Additive Manufacturing is a revolutionary technology that is changing the face of innovation a market projected to be worth over 200 billion US dollars
AMBER, the Science Foundation Ireland-funded materials science research centre headquartered at Trinity College Dublin, today announced a new additive manufacturing (AM, commonly known as 3D printing) research laboratory. The AR-Lab (Additive Research Laboratory) was established with a €4.3 million investment from Science Foundation Ireland and the European Research Council as well as strategic funding from Trinity and the institutional support these large initiatives require. The AR-Lab will focus on world-leading research that will innovate new materials, printing methods and extend the capability of 2D and 3D printing to enable revolutionary, new medical, electronic, mechanical, optical, acoustic, heat transfer, and sensing devices.
Additive manufacturing refers to technology that can produce 3 dimensional objects via layer by layer deposition of materials. This approach allows the fabrication of complex shapes, forms and designs without the need for complex moulds, forming or subtractive shaping. It will be a major driver of technologies such as the internet-of-things, wearable and flexible devices as well as personalised healthcare products. Additive manufacturing will change how goods are produced in the future with a shift in emphasis from mass production to mass customisation where bespoke products can be manufactured at scale for low cost. AMBER will partner with existing and new industry partners enabling next generation products from innovative SMEs and Multinationals. AMBER’s AR-Lab features a combination of both Irish and world first equipment and 3D printers – allowing industry a unique partnership opportunity.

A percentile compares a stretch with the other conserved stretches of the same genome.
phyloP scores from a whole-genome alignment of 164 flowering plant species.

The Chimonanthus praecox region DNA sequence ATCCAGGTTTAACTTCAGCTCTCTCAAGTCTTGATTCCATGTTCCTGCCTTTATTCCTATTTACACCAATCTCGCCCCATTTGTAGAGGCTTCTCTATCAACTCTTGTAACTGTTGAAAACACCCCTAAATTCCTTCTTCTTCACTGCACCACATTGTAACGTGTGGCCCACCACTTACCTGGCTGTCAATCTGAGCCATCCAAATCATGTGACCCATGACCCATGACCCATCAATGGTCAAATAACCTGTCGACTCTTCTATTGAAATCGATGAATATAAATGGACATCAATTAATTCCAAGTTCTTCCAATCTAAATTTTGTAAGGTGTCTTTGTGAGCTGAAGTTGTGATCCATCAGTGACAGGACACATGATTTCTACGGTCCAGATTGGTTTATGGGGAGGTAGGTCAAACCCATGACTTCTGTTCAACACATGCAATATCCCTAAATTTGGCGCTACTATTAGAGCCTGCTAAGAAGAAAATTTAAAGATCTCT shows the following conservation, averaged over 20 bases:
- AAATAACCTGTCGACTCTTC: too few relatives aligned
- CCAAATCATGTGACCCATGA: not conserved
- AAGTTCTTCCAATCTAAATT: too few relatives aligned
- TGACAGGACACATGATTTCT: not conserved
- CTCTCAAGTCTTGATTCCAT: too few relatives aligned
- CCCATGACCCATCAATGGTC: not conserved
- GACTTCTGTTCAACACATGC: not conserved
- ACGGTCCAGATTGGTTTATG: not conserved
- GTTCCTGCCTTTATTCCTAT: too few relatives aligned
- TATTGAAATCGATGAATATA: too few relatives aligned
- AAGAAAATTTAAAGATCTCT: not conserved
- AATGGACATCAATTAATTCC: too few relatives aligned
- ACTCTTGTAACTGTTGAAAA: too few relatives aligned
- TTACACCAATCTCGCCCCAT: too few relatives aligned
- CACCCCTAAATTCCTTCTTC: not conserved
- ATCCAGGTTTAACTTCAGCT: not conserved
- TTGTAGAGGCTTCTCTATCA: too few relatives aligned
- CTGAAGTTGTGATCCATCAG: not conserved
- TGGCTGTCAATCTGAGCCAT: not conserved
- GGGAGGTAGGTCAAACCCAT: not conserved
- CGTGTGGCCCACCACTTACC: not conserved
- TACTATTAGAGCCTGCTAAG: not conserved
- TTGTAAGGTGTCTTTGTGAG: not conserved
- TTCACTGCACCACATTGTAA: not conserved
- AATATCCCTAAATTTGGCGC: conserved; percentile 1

The SFI Research Centre AMBER has invested in a suite of 3D printing technologies which spans the full spectrum of materials from ceramics, metals to polymers and biomaterials. The ability to 3D print ceramic materials is of particular interest. These materials have application in a wide range of sectors from telecommunications to biomedical implants but, due to current constraints on manufacturing techniques, are limited in their use and performance. For example, it is envisioned that advanced free-form lightweight 3D printed ceramic objects could ultimately be used in the future as orthopedic implants designed to promote tissue and bone growth. Other applications for AM can be found in aerospace, defence, automotive, healthcare, and other industries. This is due to its many advantages, including design flexibility, product customisation, and minimisation of material waste, compared to subtractive manufacturing. The use of additive manufacturing also has the potential to add significant advancement to medical device development, as geometries will no longer be constrained to the limited base stock (i.e. flats sheets or circular tubes) that components are machined from.